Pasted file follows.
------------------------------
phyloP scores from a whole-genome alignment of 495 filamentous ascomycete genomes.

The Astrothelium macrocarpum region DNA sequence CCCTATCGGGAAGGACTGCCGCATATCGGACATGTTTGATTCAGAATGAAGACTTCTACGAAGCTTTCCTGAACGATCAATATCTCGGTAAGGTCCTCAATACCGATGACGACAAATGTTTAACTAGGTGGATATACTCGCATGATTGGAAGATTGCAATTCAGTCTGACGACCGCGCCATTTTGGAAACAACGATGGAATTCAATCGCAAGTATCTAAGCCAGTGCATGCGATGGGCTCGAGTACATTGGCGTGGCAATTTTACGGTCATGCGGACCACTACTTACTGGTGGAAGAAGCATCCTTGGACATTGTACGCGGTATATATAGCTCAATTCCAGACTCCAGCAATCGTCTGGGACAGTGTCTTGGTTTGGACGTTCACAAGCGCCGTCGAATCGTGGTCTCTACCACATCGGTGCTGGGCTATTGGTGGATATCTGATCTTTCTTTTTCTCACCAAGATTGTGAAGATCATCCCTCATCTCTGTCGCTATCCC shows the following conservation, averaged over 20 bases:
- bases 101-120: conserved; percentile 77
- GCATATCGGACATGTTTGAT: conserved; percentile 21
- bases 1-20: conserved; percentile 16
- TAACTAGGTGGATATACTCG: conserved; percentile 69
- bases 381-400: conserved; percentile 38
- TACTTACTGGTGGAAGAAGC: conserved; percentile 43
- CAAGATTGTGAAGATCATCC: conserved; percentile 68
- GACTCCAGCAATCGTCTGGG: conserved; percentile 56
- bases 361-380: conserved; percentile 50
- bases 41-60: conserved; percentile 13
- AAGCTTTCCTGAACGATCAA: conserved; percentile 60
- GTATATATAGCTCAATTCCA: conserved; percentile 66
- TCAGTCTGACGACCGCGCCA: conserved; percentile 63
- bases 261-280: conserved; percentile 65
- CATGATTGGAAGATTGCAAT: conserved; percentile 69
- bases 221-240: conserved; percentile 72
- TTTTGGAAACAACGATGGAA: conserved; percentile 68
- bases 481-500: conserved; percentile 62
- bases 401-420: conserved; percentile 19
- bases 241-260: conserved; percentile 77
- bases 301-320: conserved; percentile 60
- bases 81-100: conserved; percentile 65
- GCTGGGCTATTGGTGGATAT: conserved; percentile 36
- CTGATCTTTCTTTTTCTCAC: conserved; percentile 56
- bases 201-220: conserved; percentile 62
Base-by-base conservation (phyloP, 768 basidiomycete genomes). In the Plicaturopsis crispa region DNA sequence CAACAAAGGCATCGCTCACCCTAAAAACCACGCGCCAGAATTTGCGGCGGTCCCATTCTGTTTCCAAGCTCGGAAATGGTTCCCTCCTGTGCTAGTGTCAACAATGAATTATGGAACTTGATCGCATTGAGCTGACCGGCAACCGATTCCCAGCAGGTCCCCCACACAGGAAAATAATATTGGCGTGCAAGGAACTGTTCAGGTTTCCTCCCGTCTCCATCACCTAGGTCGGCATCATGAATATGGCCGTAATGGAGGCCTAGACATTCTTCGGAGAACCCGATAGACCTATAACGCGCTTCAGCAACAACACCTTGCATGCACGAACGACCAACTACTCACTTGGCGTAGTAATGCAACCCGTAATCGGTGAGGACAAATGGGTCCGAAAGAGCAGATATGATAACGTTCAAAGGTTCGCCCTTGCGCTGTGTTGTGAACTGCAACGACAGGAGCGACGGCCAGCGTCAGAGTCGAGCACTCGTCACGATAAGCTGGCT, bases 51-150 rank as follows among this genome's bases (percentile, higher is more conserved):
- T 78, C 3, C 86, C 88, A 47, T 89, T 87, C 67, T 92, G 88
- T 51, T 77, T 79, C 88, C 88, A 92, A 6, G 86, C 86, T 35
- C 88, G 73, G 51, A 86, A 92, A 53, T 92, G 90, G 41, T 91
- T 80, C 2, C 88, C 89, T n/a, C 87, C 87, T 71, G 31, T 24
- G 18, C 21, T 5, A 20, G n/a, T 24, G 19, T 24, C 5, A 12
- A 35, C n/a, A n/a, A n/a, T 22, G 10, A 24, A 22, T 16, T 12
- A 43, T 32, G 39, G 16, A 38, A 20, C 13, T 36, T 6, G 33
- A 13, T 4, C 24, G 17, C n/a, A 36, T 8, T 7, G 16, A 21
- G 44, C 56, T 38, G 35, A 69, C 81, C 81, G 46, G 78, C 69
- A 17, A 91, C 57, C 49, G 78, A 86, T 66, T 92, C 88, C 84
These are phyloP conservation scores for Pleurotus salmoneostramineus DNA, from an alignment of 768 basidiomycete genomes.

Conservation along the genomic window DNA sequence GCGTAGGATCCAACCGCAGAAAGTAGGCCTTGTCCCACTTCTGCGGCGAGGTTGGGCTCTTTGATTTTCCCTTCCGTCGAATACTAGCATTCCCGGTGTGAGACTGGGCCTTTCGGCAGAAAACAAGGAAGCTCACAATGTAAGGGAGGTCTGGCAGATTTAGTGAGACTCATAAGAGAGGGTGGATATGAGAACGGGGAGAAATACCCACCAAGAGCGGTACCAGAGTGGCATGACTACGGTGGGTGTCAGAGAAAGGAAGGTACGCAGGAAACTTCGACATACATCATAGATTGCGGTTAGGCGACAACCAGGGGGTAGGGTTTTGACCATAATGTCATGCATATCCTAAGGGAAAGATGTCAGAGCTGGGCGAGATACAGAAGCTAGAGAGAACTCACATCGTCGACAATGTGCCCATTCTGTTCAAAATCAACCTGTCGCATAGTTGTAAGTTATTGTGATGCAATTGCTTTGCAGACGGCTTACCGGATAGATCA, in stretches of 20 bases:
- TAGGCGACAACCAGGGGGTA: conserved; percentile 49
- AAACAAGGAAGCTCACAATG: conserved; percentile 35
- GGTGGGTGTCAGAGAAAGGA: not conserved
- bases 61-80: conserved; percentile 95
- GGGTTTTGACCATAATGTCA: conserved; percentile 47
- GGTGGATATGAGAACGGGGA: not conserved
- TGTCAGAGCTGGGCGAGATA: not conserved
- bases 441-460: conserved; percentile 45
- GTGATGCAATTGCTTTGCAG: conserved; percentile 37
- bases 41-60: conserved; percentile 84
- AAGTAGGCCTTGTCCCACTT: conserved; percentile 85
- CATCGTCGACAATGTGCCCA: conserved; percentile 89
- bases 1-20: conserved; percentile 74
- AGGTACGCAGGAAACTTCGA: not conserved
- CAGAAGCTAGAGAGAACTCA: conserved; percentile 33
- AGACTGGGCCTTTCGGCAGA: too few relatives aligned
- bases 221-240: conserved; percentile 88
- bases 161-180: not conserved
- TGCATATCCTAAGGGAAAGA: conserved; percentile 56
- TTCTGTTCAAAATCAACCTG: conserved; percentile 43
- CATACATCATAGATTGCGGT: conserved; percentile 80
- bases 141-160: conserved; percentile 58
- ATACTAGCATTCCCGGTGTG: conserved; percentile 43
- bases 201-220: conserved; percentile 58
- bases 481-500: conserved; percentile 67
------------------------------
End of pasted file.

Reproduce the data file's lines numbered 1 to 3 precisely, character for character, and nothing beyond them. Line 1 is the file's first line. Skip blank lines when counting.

phyloP scores from a whole-genome alignment of 495 filamentous ascomycete genomes.

The Astrothelium macrocarpum region DNA sequence CCCTATCGGGAAGGACTGCCGCATATCGGACATGTTTGATTCAGAATGAAGACTTCTACGAAGCTTTCCTGAACGATCAATATCTCGGTAAGGTCCTCAATACCGATGACGACAAATGTTTAACTAGGTGGATATACTCGCATGATTGGAAGATTGCAATTCAGTCTGACGACCGCGCCATTTTGGAAACAACGATGGAATTCAATCGCAAGTATCTAAGCCAGTGCATGCGATGGGCTCGAGTACATTGGCGTGGCAATTTTACGGTCATGCGGACCACTACTTACTGGTGGAAGAAGCATCCTTGGACATTGTACGCGGTATATATAGCTCAATTCCAGACTCCAGCAATCGTCTGGGACAGTGTCTTGGTTTGGACGTTCACAAGCGCCGTCGAATCGTGGTCTCTACCACATCGGTGCTGGGCTATTGGTGGATATCTGATCTTTCTTTTTCTCACCAAGATTGTGAAGATCATCCCTCATCTCTGTCGCTATCCC shows the following conservation, averaged over 20 bases:
- bases 101-120: conserved; percentile 77